the switch.  In order to acquire participants, it's important to
   market the fact that IPv6 is available on the IX.



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   Marketing is also important.  The following steps will help promote
   IPv6 peering and traffic on an IX community:

   o  Announce the existence of IPv6 on the IX via the home page and if
      possible via a press release.

   o  Announce the existence of IPv6 via appropriate mailing lists
      including as an email to all participants.

   o  If the website lists participants and their ASN and allocated IPv4
      address, more to include the IPv6 address.

   o  Review the existing members ASN's and see if their ASN shows up in
      the IPv6 global routing tables; if so, then contact directly to
      promote the enabling of IPv6 peering at your IX.

   o  Include IPv6 information at the peeringdb.com database.

   o  Over time, normalize all uses and references to IPv4 and convert
      them into IPv4/IPv6 references (for example within the members
      agreement)


8.   Multicast IPv6.

   Multicast IPv6 is not different from an IXP perspective than
   Multicast IPv4.  Again, the IXP may decide to use a reserved VLAN for
   Multicast traffic or to exchange that traffic in the same VLAN as the
   unicast traffic.  As it was already mentioned, link-local multicast
   traffic could be monitored to detect bad behaviors or configuration
   problems.  This traffic should be reduced to ICMPv6 neighbor
   discovery RFC 4861 [RFC4861] and MLD (Multicast Listener Discovery)
   Protocol (MLDv2) RFC 3810 [RFC3810].


9.  IANA Considerations

   This memo includes no request to IANA.


10.  Security Considerations

   This memo includes no Security Considerations.


11.  Acknowledgements

   I would like to thank the contributions from Martin Levy (Hurricane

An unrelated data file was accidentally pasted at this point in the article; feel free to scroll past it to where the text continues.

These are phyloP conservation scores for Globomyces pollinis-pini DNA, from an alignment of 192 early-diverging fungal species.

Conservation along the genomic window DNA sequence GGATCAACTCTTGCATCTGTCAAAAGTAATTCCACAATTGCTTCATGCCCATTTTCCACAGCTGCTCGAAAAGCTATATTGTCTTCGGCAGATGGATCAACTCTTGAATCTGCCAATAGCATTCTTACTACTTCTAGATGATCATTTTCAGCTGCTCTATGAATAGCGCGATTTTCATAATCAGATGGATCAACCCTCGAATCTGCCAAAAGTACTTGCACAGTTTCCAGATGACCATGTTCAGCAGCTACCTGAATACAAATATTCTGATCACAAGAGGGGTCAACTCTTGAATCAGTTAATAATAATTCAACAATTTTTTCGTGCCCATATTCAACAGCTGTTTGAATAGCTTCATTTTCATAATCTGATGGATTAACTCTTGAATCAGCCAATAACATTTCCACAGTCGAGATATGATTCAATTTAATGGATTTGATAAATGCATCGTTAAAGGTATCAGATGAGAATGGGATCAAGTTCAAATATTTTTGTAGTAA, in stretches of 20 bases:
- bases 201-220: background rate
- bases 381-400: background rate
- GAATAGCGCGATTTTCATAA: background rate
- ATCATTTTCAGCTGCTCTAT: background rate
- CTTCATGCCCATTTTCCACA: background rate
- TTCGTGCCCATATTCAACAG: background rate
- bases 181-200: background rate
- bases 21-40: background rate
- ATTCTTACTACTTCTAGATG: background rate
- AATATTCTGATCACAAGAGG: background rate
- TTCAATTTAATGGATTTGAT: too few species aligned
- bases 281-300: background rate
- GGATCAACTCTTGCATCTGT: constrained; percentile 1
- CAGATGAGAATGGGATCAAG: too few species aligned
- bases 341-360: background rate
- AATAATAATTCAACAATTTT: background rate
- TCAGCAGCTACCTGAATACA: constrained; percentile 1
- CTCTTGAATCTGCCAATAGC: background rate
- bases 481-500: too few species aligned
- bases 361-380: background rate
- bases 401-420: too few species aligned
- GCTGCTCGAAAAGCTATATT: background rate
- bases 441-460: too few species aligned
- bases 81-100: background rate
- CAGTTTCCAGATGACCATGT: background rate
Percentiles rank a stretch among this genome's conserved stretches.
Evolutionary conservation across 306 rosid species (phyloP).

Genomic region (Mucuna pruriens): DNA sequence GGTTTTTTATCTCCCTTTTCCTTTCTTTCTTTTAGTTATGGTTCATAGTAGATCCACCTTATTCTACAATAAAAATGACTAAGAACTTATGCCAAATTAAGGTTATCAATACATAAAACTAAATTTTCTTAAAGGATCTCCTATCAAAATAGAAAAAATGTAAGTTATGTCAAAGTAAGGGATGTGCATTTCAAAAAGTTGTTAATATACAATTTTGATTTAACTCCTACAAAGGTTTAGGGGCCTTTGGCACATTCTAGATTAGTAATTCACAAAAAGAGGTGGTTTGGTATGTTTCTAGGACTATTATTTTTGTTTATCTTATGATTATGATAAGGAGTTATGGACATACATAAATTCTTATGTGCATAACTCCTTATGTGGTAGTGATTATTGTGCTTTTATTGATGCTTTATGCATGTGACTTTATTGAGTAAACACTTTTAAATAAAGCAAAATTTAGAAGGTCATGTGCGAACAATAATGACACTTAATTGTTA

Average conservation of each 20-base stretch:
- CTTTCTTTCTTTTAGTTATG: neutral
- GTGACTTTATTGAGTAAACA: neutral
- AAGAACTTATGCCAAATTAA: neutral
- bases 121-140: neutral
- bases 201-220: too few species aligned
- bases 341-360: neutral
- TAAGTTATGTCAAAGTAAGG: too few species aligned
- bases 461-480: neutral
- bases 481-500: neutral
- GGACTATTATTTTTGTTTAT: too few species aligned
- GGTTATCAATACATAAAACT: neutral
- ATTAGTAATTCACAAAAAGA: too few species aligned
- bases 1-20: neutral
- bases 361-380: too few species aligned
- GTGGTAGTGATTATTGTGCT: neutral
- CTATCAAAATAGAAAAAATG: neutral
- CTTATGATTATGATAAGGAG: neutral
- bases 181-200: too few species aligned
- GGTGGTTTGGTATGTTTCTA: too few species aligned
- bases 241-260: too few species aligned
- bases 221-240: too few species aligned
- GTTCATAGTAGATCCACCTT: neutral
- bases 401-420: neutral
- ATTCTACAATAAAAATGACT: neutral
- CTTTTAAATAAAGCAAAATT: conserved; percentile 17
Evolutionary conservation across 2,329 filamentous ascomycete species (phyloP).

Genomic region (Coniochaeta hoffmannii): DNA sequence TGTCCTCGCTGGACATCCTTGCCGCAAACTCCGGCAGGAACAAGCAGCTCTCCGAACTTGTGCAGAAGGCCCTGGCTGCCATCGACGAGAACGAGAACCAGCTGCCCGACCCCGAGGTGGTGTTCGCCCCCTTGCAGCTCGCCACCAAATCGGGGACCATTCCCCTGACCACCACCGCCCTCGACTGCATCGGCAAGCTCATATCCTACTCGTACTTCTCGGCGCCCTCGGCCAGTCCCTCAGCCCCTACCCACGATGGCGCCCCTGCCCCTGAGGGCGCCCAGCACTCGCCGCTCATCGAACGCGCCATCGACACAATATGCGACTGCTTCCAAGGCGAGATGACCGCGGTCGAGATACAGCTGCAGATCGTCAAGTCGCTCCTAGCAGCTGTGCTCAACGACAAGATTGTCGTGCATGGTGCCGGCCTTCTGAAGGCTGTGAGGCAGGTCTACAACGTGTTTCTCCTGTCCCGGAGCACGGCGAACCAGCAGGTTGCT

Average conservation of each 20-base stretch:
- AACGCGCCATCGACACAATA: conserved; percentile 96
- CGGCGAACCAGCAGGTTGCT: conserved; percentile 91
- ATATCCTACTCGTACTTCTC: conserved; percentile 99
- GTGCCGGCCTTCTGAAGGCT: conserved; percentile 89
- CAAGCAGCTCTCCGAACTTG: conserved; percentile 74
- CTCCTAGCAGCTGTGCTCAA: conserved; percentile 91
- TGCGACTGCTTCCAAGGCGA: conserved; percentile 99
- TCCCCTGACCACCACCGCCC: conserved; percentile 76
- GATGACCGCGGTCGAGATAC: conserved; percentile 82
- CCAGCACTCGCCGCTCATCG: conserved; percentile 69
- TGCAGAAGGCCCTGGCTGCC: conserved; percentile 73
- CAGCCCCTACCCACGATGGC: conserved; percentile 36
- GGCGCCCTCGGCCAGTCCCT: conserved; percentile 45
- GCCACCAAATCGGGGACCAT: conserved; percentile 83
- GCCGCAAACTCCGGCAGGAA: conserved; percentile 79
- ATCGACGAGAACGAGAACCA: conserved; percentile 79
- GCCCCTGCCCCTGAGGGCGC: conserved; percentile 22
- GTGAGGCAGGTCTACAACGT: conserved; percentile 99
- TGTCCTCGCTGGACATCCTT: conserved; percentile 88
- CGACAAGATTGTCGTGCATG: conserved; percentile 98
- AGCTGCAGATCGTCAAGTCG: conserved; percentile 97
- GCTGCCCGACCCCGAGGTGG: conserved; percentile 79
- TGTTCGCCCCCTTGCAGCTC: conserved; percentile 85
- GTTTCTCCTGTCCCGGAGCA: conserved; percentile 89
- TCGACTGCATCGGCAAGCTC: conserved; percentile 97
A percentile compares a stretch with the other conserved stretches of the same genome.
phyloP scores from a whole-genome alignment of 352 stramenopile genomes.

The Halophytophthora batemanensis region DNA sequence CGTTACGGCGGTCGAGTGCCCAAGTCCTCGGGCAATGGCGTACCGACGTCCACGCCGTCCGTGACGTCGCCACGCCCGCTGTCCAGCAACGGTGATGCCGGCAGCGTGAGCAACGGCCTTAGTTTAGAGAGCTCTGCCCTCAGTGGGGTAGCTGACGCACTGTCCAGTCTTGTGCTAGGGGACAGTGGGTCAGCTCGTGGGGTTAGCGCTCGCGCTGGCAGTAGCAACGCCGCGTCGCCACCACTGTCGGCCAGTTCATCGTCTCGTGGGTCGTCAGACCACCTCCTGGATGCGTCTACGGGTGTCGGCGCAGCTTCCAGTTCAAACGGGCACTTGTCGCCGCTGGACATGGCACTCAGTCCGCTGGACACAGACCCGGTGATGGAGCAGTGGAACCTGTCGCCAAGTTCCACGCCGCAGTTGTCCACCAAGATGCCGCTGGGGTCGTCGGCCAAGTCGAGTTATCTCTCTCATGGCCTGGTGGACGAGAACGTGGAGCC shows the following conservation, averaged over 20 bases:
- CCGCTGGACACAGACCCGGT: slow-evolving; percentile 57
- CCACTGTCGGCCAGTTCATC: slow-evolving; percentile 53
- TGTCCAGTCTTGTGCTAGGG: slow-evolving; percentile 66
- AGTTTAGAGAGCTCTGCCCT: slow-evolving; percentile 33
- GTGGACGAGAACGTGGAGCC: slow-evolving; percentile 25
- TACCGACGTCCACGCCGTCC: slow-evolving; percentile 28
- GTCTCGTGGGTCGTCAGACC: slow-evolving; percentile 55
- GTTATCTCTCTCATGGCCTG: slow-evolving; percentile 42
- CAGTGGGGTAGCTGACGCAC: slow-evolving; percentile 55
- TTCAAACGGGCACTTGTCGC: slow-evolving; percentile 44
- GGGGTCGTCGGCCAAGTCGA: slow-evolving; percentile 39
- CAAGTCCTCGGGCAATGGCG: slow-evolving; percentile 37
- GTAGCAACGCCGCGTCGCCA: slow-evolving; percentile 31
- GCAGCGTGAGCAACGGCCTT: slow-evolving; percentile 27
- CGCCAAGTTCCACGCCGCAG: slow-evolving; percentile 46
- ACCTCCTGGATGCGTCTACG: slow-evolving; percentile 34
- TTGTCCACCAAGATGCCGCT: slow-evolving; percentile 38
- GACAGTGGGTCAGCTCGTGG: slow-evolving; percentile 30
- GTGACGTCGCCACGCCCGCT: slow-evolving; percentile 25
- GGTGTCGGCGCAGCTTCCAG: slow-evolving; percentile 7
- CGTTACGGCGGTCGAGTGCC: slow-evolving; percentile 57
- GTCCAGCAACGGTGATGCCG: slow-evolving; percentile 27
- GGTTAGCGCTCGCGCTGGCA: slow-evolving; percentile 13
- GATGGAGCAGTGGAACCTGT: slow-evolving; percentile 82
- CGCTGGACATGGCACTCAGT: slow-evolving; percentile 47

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   Electric), Carlos FriaAS.as of FCCN (GIGAPIX), Arien Vijn (AMS-IX)
   and Louis Lee (Equinix).


12.  References

12.1.  Normative References

   [RFC2119]  Bradner, S., "Key words for use in RFCs to Indicate
              Requirement Levels", BCP 14, RFC 2119, March 1997.

   [RFC2545]  Marques, P. and F. Dupont, "Use of BGP-4 Multiprotocol
              Extensions for IPv6 Inter-Domain Routing", RFC 2545,
              March 1999.

   [RFC3810]  Vida, R. and L. Costa, "Multicast Listener Discovery
              Version 2 (MLDv2) for IPv6", RFC 3810, June 2004.

   [RFC4291]  Hinden, R. and S. Deering, "IP Version 6 Addressing
              Architecture", RFC 4291, February 2006.

   [RFC4760]  Bates, T., Chandra, R., Katz, D., and Y. Rekhter,
              "Multiprotocol Extensions for BGP-4", RFC 4760,
              January 2007.

   [RFC4861]  Narten, T., Nordmark, E., Simpson, W., and H. Soliman,
              "Neighbor Discovery for IP version 6 (IPv6)", RFC 4861,
              September 2007.

12.2.  Informative References

   [RIR_IXP_POLICIES]
              Numbers Support Organization (NRO)., "RIRs Allocations
              Policies for IXP. NRO Comparison matrix", 2008,
              <http://www.nro.net/documents/comp-pol.html#3-4-2>.


Author's Address

   Roque Gagliano
   LACNIC
   Rambla Rep Mexico 6125
   Montevideo,   11400
   UY

   Phone: +598 2 4005633
   Email: rgaglian@lacnic.net